c). Paraoxonase activity was lower in QQ and QR sickle cell disease patients, while it did not change in RR patients (Figure 1
d). It is noteworthy that the value of paraoxonase activity in patients with RR polymorphism was almost double in relation to those with QQ polymorphism (Figure 1
d). The same was observed in healthy individuals, although no significance has been observed.
Paraoxonases 1, 2, and 3 polymorphisms, and PON-1 activities were evaluated in patients with sickle cell disease. Hemolysis, vasoocclusion, oxidative stress, and chronic inflammation, are all hallmarks in sickle cell disease, in which iron overload is a feature [1
]. The antioxidant capacity of PON-1 is attributed to its arylesterase, lactonase, and paraoxonase activities. PON-1 functions as a peroxidase, leading to the neutralization of fatty acids, cholesteryl ester hydroperoxides, and hydrogen peroxides [17
]. The inflammation process as well as hydroxyl radicals, reactive oxygen species, and oxidizing agents, affect PON-1 activities [17
In this study, total cholesterol, HDL-C, LDL-C, Apo-A1, and Apo-B, as well arylesterase PON-1 activity were decreased in sickle cell disease patients. PON-1 binds to HDL through the interaction with Apo-A1 and phospholipids, with Apo-A1 being responsible for the stabilization of PON-1 [34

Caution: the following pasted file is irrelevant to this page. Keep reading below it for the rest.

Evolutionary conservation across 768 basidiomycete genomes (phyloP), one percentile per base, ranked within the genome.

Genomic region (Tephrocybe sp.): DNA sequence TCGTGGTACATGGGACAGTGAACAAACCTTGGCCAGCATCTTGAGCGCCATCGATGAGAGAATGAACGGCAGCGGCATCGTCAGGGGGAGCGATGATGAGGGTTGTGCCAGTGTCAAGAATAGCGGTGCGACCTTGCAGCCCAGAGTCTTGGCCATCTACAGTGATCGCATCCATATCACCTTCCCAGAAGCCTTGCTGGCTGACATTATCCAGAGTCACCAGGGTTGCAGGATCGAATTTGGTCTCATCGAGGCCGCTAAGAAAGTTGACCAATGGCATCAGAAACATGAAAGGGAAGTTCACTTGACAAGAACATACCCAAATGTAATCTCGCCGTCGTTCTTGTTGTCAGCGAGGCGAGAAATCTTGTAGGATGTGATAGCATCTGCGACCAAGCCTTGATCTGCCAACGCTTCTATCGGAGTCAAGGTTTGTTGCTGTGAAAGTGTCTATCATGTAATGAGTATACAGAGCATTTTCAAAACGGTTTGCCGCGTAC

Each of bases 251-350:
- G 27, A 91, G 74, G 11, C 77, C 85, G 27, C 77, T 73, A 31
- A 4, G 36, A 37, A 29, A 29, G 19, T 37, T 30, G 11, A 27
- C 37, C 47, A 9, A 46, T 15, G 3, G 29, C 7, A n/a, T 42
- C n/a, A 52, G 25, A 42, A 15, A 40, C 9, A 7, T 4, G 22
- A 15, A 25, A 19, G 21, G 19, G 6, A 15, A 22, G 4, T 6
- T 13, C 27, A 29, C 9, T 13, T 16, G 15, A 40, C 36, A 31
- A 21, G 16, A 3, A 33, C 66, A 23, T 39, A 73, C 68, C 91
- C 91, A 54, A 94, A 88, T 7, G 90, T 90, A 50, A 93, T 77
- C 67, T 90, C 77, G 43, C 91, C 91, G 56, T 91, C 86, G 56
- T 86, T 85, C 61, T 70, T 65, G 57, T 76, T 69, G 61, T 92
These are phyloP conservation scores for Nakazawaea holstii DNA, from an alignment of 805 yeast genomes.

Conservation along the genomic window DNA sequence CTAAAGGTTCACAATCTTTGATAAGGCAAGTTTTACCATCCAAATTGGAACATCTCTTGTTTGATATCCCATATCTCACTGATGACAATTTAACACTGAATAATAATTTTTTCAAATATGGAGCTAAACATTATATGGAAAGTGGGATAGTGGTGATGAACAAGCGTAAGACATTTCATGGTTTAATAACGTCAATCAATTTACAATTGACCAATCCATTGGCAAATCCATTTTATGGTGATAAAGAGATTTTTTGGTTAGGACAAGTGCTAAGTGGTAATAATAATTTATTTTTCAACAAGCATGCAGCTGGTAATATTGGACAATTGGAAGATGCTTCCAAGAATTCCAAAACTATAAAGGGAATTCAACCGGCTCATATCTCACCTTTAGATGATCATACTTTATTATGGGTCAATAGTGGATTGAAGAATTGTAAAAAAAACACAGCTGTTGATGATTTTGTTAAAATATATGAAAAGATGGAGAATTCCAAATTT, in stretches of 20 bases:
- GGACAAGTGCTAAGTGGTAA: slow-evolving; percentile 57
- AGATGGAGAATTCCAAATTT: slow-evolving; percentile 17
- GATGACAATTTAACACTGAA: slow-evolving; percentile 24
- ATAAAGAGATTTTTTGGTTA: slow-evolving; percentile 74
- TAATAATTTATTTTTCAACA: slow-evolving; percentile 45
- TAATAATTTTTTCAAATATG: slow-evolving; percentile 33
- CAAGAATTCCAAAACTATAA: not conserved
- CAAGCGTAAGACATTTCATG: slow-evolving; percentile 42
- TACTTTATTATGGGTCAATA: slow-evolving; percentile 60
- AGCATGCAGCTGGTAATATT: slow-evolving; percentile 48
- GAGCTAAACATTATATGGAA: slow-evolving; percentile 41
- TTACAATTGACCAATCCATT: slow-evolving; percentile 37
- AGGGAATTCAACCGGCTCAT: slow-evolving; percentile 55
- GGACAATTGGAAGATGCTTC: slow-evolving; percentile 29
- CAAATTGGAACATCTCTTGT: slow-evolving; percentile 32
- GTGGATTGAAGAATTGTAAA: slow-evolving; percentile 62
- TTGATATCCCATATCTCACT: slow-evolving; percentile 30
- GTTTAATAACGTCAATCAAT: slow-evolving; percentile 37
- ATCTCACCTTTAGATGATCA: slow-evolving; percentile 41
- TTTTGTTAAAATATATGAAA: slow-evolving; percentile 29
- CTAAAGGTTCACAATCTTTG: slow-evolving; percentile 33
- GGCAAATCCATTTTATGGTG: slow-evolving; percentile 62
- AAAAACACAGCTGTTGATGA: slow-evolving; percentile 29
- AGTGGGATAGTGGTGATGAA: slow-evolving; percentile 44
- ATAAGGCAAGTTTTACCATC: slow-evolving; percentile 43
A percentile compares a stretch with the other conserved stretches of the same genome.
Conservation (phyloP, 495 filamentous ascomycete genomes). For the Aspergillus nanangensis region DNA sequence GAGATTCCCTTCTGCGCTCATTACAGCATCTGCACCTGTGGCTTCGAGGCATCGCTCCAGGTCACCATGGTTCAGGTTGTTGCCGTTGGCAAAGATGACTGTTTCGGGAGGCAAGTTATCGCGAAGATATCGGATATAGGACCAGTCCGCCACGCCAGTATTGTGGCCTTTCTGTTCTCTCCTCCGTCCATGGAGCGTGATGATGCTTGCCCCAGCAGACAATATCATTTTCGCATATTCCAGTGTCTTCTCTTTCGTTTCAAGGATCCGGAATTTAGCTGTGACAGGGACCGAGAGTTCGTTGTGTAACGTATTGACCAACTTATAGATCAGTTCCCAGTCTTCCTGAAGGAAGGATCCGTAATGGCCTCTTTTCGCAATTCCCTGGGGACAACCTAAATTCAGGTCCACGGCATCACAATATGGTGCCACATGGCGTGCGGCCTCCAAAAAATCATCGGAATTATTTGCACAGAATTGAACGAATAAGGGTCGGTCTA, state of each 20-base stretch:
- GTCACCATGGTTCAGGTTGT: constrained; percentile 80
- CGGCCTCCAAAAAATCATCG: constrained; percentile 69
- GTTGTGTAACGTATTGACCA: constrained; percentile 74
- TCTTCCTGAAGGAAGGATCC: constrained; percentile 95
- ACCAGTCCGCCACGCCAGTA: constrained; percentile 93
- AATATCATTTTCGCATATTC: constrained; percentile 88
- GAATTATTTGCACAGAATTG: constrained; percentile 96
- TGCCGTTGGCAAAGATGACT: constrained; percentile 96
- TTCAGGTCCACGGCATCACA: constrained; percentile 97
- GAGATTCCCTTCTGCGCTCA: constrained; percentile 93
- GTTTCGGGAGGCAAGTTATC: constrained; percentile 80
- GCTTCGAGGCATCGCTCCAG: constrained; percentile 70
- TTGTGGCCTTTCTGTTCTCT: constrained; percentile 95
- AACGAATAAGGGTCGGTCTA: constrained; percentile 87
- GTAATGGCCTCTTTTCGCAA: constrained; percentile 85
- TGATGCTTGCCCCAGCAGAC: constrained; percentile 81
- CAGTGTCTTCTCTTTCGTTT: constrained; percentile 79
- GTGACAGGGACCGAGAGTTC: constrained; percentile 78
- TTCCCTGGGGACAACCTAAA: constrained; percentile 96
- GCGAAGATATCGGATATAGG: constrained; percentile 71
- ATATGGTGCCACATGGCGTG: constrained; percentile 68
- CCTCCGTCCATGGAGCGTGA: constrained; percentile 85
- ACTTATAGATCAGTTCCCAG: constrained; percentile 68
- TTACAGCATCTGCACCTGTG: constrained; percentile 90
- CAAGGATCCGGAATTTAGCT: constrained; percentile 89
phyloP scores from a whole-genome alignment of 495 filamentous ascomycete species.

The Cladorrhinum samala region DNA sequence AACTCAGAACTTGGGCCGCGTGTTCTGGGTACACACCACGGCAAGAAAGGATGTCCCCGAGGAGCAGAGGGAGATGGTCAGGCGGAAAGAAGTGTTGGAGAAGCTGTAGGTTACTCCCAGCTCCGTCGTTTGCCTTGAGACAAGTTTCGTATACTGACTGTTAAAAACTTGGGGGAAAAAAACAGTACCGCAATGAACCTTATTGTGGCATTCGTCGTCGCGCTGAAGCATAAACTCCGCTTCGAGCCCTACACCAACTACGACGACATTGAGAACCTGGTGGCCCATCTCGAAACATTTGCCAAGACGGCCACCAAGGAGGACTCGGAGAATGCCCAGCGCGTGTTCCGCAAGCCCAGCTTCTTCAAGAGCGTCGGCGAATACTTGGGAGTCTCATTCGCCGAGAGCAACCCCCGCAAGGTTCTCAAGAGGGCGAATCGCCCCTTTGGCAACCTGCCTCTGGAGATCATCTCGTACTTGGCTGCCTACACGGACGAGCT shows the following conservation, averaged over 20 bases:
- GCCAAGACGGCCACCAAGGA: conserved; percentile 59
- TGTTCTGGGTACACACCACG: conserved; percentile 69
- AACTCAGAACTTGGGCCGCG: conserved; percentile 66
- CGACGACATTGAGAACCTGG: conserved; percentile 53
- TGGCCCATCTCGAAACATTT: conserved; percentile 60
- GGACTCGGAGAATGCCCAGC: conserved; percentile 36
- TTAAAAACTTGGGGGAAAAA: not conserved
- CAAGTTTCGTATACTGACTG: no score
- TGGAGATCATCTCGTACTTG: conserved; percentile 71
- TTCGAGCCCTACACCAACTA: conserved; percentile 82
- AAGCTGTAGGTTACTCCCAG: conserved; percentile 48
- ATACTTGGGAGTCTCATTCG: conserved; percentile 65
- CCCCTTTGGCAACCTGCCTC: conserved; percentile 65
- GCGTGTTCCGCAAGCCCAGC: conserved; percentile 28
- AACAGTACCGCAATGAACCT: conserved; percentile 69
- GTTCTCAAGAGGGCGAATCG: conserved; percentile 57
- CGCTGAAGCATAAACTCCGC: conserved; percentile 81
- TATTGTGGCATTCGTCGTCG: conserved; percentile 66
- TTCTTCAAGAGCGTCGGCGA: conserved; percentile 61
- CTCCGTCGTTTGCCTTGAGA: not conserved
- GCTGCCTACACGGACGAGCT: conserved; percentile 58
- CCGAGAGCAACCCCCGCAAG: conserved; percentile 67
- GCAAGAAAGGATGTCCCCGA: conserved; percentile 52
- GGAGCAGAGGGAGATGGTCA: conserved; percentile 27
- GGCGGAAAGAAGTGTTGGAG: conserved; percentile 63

]. Serum alterations in Apo-A1 can directly interfere with PON-1 activities [35
]. In fact, in chronic inflammatory process, HDL is subjected to modifications that include the reduction in the content of PON-1 and oxidation of its structure [36
]. Therefore, the decreased PON-1 activities in patients with sickle cell disease observed in this study may be due, at least in part, to alterations in HDL and apo-A1 structures. Besides, oxidative stress is known to also be caused by the increase of free iron in diseases with iron overload [36
]. Moreover, free iron can alter the function of Apo-A1 [37
]. Therefore, these events may directly interfere in the decrease of arylesterase activity observed in patients. oxLDL is a marker of oxidative stress [38
]. The increased plasma anti-oxLDL antibodies observed in patients with sickle cell disease could reflect the decreased HDL capacity to protect LDL against oxidation.
Transferrin is responsible for the transport of ferric iron in the body and ferritin for the storage of iron [39
]. Besides, transferrin and ferritin are also acute phase proteins. The decrease of PON-1 activities has been associated with serum ferritin and transferrin in several diseases, such as Parkinson disease [41
], inflammatory bowel disease [42
], iron deficiency anemia [43
], hereditary hemochromatosis with iron overload [36
], and in beta-thalassemia [44
]. Here, the increased levels of transferrin and ferritin were the main predictors of arylesterase and paraoxonase activities in the patients with sickle cell disease, both being responsible for approximately 25% of the arylesterase activity and 31% of the paraoxonase activity. It is tempting to postulate that both transferrin and ferritin could be a link between the inflammatory process underlying sickle cell disease and serum PON-1 activities.
Increased concentrations of lactate dehydrogenase and C-reactive protein are particularly interesting, since the first is increased in endothelial dysfunction, vascular obstruction, and intravascular hemolysis [1